President Biden spent much of last week lambasting Republicans for proposals by some in the GOP that he said would threaten Social Security and Medicare. Republicans gave fresh life to those attacks by protesting Biden’s comments loudly and indignantly at Biden’s State of the Union speech and in the days after, as the president returned to the subject during events in Wisconsin and Florida. Those states are home to two GOP senators who have proposed reforms that could affect the entitlement programs — and they also just happen to be important battlegrounds for the 2024 election.
Get ready to hear a lot more about Social Security and Medicare.
NBC News’s Sahil Kapur reports: “Biden's State of the Union and subsequent trips are viewed as a soft launch for his widely expected re-election bid, in which he intends to paint the GOP as a threat to Social Security and Medicare — the crown jewels of the Democratic-led New Deal and Great Society — seizing on decades of attempts to restructure, privatize or reduce long-term spending on the popular safety net programs.”
Scott Mulhauser, a former top Biden aide who has worked on campaigns, explained to NBC why the president is likely to keep hammering the issue: “It’s a smart play for the near term in the debt limit fight, and it’s even a smarter play when we head to the 2024 re-elect,” he said. “It moves voters, it moves seniors, it moves allegiances and alliances, and it resonates.”
The political fight — and the apparent consensus among Democrats and Republicans that Social Security and Medicare aren’t to be touched in any deal to raise the debt limit — means that reforms to address the long-term finances of the programs will have to wait, even as budget hawks warn that delays could make future changes more painful. And a grand deficit-reduction deal of the sort the Obama administration was willing to discuss years ago — one in which benefits would get cut as part of the compromise — may no longer be on the table.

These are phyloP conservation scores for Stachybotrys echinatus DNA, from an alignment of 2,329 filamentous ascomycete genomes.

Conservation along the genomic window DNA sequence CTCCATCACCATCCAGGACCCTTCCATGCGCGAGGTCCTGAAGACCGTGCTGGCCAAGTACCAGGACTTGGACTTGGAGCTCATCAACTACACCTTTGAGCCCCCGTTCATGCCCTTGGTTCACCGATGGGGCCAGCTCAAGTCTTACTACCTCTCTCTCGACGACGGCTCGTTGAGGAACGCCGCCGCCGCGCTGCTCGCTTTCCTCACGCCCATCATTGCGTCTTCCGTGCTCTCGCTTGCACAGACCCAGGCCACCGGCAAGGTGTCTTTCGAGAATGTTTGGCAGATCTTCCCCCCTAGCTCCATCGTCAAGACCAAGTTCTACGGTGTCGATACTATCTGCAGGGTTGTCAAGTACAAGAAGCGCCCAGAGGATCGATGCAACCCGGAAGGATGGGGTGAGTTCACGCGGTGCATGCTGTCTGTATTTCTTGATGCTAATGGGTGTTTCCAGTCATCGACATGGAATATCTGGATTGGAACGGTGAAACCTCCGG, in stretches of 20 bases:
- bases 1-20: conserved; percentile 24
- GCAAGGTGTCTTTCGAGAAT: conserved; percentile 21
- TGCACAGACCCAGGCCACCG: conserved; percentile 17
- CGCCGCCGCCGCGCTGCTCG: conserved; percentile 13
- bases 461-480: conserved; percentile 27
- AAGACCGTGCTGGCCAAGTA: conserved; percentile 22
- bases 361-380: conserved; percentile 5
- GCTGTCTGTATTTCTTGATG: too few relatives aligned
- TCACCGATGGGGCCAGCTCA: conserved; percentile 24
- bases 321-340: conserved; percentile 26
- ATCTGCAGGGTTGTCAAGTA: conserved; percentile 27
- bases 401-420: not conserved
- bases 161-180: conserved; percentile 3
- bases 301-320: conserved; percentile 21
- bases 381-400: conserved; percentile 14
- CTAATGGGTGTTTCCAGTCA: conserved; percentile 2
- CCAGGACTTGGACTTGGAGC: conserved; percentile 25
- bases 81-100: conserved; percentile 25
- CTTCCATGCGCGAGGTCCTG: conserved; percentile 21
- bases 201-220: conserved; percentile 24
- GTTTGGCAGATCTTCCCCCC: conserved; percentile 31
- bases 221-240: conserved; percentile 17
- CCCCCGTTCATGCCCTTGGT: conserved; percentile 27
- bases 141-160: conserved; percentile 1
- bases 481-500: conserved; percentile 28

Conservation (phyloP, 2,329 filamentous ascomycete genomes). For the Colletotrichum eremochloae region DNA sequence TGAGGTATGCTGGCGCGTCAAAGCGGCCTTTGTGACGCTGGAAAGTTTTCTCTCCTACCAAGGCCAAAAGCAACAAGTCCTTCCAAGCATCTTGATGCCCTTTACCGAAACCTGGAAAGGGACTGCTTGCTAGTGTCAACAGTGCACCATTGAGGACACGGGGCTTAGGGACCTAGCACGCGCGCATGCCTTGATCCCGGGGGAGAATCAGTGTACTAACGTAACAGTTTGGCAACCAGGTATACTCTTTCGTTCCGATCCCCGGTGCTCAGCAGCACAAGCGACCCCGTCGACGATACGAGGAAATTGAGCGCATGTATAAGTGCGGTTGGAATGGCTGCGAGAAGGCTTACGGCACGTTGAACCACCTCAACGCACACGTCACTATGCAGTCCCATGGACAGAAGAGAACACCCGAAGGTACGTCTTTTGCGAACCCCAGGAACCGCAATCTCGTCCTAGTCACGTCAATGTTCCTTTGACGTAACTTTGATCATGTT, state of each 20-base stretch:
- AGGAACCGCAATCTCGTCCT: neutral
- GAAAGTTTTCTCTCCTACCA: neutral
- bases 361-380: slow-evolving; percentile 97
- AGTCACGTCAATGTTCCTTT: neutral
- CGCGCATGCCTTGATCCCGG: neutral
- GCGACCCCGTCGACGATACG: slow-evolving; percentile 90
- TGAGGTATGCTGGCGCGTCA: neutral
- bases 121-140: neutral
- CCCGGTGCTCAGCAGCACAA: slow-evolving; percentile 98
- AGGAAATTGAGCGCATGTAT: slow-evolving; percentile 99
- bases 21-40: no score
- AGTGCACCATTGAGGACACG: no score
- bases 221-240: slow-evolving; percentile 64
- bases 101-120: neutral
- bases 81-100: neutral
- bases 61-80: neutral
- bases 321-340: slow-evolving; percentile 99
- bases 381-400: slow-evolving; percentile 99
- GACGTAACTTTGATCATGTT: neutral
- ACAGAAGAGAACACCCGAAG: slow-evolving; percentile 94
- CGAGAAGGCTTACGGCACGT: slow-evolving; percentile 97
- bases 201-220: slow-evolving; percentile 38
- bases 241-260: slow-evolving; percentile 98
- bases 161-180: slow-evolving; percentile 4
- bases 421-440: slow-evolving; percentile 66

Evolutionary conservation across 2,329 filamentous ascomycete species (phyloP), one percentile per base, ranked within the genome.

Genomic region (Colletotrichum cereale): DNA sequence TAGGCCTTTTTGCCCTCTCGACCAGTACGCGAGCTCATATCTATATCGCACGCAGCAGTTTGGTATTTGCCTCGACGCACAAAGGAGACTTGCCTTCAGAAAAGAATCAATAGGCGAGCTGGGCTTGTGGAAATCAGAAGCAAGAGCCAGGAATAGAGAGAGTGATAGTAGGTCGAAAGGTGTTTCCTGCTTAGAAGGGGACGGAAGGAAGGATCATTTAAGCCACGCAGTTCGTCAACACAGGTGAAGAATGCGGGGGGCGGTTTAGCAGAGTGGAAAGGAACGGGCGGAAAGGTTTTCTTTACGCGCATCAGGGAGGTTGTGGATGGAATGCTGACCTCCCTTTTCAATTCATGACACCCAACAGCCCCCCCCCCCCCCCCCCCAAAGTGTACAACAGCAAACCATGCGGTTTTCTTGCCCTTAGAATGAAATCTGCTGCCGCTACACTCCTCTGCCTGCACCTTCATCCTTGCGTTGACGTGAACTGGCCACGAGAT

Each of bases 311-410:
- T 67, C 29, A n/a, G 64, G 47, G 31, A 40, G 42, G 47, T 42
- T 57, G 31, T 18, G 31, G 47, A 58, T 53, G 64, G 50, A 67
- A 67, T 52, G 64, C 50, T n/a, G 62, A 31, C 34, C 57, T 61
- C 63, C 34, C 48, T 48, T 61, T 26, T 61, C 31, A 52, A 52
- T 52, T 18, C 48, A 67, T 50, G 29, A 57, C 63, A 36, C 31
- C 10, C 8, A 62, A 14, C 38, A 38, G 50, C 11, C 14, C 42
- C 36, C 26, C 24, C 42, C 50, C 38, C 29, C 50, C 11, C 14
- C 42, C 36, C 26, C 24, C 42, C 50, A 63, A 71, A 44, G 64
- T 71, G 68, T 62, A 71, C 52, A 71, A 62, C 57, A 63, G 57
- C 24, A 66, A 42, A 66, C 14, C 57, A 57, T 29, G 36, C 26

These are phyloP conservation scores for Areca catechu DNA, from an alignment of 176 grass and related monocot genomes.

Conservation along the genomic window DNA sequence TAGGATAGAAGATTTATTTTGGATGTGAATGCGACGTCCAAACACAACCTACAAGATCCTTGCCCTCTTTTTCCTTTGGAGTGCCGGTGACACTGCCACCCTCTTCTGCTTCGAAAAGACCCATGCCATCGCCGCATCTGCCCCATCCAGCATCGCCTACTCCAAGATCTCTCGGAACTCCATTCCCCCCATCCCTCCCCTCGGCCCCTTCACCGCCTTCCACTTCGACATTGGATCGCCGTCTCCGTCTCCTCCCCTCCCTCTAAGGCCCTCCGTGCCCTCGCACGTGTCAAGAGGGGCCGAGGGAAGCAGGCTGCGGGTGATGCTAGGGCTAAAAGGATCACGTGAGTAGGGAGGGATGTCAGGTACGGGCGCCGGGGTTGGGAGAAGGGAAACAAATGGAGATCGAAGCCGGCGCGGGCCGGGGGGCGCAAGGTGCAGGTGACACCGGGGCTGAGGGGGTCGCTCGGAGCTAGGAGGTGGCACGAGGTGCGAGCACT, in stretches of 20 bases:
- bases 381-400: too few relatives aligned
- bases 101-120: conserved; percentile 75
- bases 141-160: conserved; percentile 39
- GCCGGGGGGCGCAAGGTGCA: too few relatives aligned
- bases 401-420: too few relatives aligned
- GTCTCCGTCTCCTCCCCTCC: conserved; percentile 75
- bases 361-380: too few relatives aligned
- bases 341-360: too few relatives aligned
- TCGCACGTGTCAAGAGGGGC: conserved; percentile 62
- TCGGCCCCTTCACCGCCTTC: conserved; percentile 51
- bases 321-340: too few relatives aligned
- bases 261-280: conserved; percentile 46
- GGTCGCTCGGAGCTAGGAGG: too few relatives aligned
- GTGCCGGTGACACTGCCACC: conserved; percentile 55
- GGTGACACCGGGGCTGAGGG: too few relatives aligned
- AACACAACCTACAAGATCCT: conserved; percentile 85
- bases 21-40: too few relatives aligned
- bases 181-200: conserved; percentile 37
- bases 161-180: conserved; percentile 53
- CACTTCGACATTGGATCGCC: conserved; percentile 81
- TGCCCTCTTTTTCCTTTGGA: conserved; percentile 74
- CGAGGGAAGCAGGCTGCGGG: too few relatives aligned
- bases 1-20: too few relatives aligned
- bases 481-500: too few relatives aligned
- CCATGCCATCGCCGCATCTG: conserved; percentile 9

Recent comments from the White House show that the Biden administration is far more resistant to such cuts. “A wide range of Republican lawmakers have endorsed severe cuts to Medicare and Social Security benefits in the name of ‘fiscal responsibility,’” White House spokesman Andrew Bates told NBC News. “Complaining that the President is accurately shining a light on plans they don’t want their constituents to know about is very much not the defense they think.”
In contrast with those Obama-era talks, Democrats are now more focused on raising revenues to preserve or expand benefits. To wit: Sens. Bernie Sanders (I-VT) and Elizabeth Warren (D-MA) along with a host of other lawmakers have again introduced legislation that would expand Social Security benefits by $2,400 a year and extend the program’s solvency through 2096 by applying the payroll tax to earnings over $250,000 and raising the net investment income tax applied to investment and business income.